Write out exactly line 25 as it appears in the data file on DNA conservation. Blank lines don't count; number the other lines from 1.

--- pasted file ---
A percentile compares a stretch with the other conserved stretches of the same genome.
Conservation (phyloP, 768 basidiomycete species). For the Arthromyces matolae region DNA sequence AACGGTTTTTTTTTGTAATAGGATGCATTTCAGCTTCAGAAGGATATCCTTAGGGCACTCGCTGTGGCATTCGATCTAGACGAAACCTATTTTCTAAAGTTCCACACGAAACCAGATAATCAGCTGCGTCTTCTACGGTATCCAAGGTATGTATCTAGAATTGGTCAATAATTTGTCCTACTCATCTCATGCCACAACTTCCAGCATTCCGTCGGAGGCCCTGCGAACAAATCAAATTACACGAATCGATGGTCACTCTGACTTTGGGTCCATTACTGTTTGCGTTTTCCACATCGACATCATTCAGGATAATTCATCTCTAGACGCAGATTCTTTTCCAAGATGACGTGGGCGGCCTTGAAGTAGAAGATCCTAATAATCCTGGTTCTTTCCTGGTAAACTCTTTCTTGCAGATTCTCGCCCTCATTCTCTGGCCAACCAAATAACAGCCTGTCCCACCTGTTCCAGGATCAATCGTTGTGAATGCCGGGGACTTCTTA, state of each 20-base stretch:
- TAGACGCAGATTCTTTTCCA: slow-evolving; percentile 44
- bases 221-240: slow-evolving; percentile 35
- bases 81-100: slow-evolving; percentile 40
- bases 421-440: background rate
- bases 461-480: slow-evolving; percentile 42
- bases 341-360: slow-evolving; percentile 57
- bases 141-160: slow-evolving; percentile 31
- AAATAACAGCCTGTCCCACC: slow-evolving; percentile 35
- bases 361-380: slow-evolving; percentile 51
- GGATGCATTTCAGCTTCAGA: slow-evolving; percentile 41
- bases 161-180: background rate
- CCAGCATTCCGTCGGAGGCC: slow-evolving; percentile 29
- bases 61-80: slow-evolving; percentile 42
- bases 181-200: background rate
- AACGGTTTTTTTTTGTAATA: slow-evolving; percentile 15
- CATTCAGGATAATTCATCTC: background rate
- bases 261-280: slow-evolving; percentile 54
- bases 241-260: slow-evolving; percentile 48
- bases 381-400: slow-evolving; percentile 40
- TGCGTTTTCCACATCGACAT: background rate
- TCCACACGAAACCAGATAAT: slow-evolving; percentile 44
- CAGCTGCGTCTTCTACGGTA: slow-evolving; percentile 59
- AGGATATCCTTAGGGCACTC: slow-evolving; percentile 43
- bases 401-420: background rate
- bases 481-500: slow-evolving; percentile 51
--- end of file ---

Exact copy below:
- AGGATATCCTTAGGGCACTC: slow-evolving; percentile 43